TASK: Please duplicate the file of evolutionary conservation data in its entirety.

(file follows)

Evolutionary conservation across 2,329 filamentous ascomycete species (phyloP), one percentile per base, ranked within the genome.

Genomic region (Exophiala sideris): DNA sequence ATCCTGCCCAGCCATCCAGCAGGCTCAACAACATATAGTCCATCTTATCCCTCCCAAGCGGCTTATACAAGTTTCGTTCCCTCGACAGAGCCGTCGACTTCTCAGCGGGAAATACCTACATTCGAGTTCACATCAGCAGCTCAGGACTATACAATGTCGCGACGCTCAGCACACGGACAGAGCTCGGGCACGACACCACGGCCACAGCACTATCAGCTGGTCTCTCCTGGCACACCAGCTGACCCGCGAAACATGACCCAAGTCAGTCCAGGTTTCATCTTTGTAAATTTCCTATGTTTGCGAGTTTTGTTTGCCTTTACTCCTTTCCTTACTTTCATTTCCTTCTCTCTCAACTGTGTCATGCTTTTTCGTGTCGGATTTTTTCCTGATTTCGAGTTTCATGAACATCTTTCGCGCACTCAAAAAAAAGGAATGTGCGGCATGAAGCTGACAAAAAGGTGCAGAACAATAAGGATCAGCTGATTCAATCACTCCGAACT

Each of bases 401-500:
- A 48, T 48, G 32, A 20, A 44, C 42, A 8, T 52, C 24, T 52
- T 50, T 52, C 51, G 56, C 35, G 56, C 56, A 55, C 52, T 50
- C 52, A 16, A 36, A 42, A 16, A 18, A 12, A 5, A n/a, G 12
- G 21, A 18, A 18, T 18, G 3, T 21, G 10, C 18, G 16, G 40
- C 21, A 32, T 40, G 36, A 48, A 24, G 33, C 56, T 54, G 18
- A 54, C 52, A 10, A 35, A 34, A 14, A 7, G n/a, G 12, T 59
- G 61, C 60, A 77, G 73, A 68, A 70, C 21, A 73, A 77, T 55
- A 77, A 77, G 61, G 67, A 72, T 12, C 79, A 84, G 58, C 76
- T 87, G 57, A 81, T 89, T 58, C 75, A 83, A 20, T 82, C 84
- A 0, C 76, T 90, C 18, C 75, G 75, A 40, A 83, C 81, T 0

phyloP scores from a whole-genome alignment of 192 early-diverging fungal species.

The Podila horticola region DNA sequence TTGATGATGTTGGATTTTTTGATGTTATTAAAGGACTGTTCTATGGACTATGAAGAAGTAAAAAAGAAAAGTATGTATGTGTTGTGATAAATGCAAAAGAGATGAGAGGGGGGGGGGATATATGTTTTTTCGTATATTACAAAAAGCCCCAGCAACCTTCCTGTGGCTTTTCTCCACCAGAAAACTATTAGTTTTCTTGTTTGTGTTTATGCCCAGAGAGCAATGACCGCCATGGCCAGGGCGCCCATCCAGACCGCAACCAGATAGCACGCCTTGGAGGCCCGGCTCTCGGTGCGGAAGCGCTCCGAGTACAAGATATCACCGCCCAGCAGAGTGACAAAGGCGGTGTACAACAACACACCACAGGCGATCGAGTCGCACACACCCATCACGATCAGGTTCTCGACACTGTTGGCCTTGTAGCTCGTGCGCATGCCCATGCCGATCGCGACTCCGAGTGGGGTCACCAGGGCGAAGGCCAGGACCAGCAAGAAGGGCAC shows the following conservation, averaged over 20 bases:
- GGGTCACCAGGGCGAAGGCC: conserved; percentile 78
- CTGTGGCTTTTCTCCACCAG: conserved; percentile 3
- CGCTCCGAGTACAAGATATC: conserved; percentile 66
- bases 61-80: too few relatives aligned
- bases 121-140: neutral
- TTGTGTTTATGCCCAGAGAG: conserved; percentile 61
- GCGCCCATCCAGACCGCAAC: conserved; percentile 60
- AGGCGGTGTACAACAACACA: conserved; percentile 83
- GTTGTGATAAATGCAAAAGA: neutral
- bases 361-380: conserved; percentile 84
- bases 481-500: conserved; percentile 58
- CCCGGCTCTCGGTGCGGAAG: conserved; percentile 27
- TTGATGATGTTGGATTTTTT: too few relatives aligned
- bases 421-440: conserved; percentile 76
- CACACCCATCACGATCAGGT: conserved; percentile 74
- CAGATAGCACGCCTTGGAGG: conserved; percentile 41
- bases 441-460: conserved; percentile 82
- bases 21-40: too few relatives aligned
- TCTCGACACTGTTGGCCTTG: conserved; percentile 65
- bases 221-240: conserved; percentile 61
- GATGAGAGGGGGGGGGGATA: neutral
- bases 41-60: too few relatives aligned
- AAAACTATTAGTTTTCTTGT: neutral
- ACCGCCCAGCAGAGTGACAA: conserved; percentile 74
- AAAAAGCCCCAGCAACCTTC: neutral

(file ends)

Evolutionary conservation across 2,329 filamentous ascomycete species (phyloP), one percentile per base, ranked within the genome.

Genomic region (Exophiala sideris): DNA sequence ATCCTGCCCAGCCATCCAGCAGGCTCAACAACATATAGTCCATCTTATCCCTCCCAAGCGGCTTATACAAGTTTCGTTCCCTCGACAGAGCCGTCGACTTCTCAGCGGGAAATACCTACATTCGAGTTCACATCAGCAGCTCAGGACTATACAATGTCGCGACGCTCAGCACACGGACAGAGCTCGGGCACGACACCACGGCCACAGCACTATCAGCTGGTCTCTCCTGGCACACCAGCTGACCCGCGAAACATGACCCAAGTCAGTCCAGGTTTCATCTTTGTAAATTTCCTATGTTTGCGAGTTTTGTTTGCCTTTACTCCTTTCCTTACTTTCATTTCCTTCTCTCTCAACTGTGTCATGCTTTTTCGTGTCGGATTTTTTCCTGATTTCGAGTTTCATGAACATCTTTCGCGCACTCAAAAAAAAGGAATGTGCGGCATGAAGCTGACAAAAAGGTGCAGAACAATAAGGATCAGCTGATTCAATCACTCCGAACT

Each of bases 401-500:
- A 48, T 48, G 32, A 20, A 44, C 42, A 8, T 52, C 24, T 52
- T 50, T 52, C 51, G 56, C 35, G 56, C 56, A 55, C 52, T 50
- C 52, A 16, A 36, A 42, A 16, A 18, A 12, A 5, A n/a, G 12
- G 21, A 18, A 18, T 18, G 3, T 21, G 10, C 18, G 16, G 40
- C 21, A 32, T 40, G 36, A 48, A 24, G 33, C 56, T 54, G 18
- A 54, C 52, A 10, A 35, A 34, A 14, A 7, G n/a, G 12, T 59
- G 61, C 60, A 77, G 73, A 68, A 70, C 21, A 73, A 77, T 55
- A 77, A 77, G 61, G 67, A 72, T 12, C 79, A 84, G 58, C 76
- T 87, G 57, A 81, T 89, T 58, C 75, A 83, A 20, T 82, C 84
- A 0, C 76, T 90, C 18, C 75, G 75, A 40, A 83, C 81, T 0

phyloP scores from a whole-genome alignment of 192 early-diverging fungal species.

The Podila horticola region DNA sequence TTGATGATGTTGGATTTTTTGATGTTATTAAAGGACTGTTCTATGGACTATGAAGAAGTAAAAAAGAAAAGTATGTATGTGTTGTGATAAATGCAAAAGAGATGAGAGGGGGGGGGGATATATGTTTTTTCGTATATTACAAAAAGCCCCAGCAACCTTCCTGTGGCTTTTCTCCACCAGAAAACTATTAGTTTTCTTGTTTGTGTTTATGCCCAGAGAGCAATGACCGCCATGGCCAGGGCGCCCATCCAGACCGCAACCAGATAGCACGCCTTGGAGGCCCGGCTCTCGGTGCGGAAGCGCTCCGAGTACAAGATATCACCGCCCAGCAGAGTGACAAAGGCGGTGTACAACAACACACCACAGGCGATCGAGTCGCACACACCCATCACGATCAGGTTCTCGACACTGTTGGCCTTGTAGCTCGTGCGCATGCCCATGCCGATCGCGACTCCGAGTGGGGTCACCAGGGCGAAGGCCAGGACCAGCAAGAAGGGCAC shows the following conservation, averaged over 20 bases:
- GGGTCACCAGGGCGAAGGCC: conserved; percentile 78
- CTGTGGCTTTTCTCCACCAG: conserved; percentile 3
- CGCTCCGAGTACAAGATATC: conserved; percentile 66
- bases 61-80: too few relatives aligned
- bases 121-140: neutral
- TTGTGTTTATGCCCAGAGAG: conserved; percentile 61
- GCGCCCATCCAGACCGCAAC: conserved; percentile 60
- AGGCGGTGTACAACAACACA: conserved; percentile 83
- GTTGTGATAAATGCAAAAGA: neutral
- bases 361-380: conserved; percentile 84
- bases 481-500: conserved; percentile 58
- CCCGGCTCTCGGTGCGGAAG: conserved; percentile 27
- TTGATGATGTTGGATTTTTT: too few relatives aligned
- bases 421-440: conserved; percentile 76
- CACACCCATCACGATCAGGT: conserved; percentile 74
- CAGATAGCACGCCTTGGAGG: conserved; percentile 41
- bases 441-460: conserved; percentile 82
- bases 21-40: too few relatives aligned
- TCTCGACACTGTTGGCCTTG: conserved; percentile 65
- bases 221-240: conserved; percentile 61
- GATGAGAGGGGGGGGGGATA: neutral
- bases 41-60: too few relatives aligned
- AAAACTATTAGTTTTCTTGT: neutral
- ACCGCCCAGCAGAGTGACAA: conserved; percentile 74
- AAAAAGCCCCAGCAACCTTC: neutral